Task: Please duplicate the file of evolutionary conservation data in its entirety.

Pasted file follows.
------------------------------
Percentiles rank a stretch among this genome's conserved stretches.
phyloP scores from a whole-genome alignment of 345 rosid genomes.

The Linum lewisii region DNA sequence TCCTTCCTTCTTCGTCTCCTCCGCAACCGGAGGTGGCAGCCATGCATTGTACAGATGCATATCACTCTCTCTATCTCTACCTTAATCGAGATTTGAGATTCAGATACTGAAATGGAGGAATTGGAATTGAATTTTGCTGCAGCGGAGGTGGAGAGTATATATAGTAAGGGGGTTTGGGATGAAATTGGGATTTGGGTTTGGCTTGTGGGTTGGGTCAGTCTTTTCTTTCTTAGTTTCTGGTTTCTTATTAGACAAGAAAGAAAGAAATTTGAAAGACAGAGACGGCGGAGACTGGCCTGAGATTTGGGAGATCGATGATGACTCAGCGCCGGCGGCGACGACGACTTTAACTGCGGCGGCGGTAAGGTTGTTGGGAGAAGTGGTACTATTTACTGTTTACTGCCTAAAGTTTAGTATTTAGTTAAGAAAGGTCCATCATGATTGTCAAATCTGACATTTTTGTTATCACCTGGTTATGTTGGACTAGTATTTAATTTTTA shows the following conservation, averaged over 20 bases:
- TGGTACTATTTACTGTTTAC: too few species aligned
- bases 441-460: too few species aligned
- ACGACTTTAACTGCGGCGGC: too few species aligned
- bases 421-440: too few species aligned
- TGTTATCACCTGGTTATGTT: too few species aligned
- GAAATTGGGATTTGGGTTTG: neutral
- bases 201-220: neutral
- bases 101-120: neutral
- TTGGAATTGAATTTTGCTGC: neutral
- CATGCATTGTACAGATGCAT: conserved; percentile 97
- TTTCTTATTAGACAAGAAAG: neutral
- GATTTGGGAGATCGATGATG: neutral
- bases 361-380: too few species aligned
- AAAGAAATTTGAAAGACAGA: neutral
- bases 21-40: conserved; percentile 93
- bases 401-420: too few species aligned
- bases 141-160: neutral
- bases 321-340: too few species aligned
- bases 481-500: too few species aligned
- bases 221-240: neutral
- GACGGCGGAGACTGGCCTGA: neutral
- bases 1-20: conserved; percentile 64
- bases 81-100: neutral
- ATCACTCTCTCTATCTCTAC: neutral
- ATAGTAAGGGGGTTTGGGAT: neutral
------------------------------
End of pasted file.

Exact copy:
Percentiles rank a stretch among this genome's conserved stretches.
phyloP scores from a whole-genome alignment of 345 rosid genomes.

The Linum lewisii region DNA sequence TCCTTCCTTCTTCGTCTCCTCCGCAACCGGAGGTGGCAGCCATGCATTGTACAGATGCATATCACTCTCTCTATCTCTACCTTAATCGAGATTTGAGATTCAGATACTGAAATGGAGGAATTGGAATTGAATTTTGCTGCAGCGGAGGTGGAGAGTATATATAGTAAGGGGGTTTGGGATGAAATTGGGATTTGGGTTTGGCTTGTGGGTTGGGTCAGTCTTTTCTTTCTTAGTTTCTGGTTTCTTATTAGACAAGAAAGAAAGAAATTTGAAAGACAGAGACGGCGGAGACTGGCCTGAGATTTGGGAGATCGATGATGACTCAGCGCCGGCGGCGACGACGACTTTAACTGCGGCGGCGGTAAGGTTGTTGGGAGAAGTGGTACTATTTACTGTTTACTGCCTAAAGTTTAGTATTTAGTTAAGAAAGGTCCATCATGATTGTCAAATCTGACATTTTTGTTATCACCTGGTTATGTTGGACTAGTATTTAATTTTTA shows the following conservation, averaged over 20 bases:
- TGGTACTATTTACTGTTTAC: too few species aligned
- bases 441-460: too few species aligned
- ACGACTTTAACTGCGGCGGC: too few species aligned
- bases 421-440: too few species aligned
- TGTTATCACCTGGTTATGTT: too few species aligned
- GAAATTGGGATTTGGGTTTG: neutral
- bases 201-220: neutral
- bases 101-120: neutral
- TTGGAATTGAATTTTGCTGC: neutral
- CATGCATTGTACAGATGCAT: conserved; percentile 97
- TTTCTTATTAGACAAGAAAG: neutral
- GATTTGGGAGATCGATGATG: neutral
- bases 361-380: too few species aligned
- AAAGAAATTTGAAAGACAGA: neutral
- bases 21-40: conserved; percentile 93
- bases 401-420: too few species aligned
- bases 141-160: neutral
- bases 321-340: too few species aligned
- bases 481-500: too few species aligned
- bases 221-240: neutral
- GACGGCGGAGACTGGCCTGA: neutral
- bases 1-20: conserved; percentile 64
- bases 81-100: neutral
- ATCACTCTCTCTATCTCTAC: neutral
- ATAGTAAGGGGGTTTGGGAT: neutral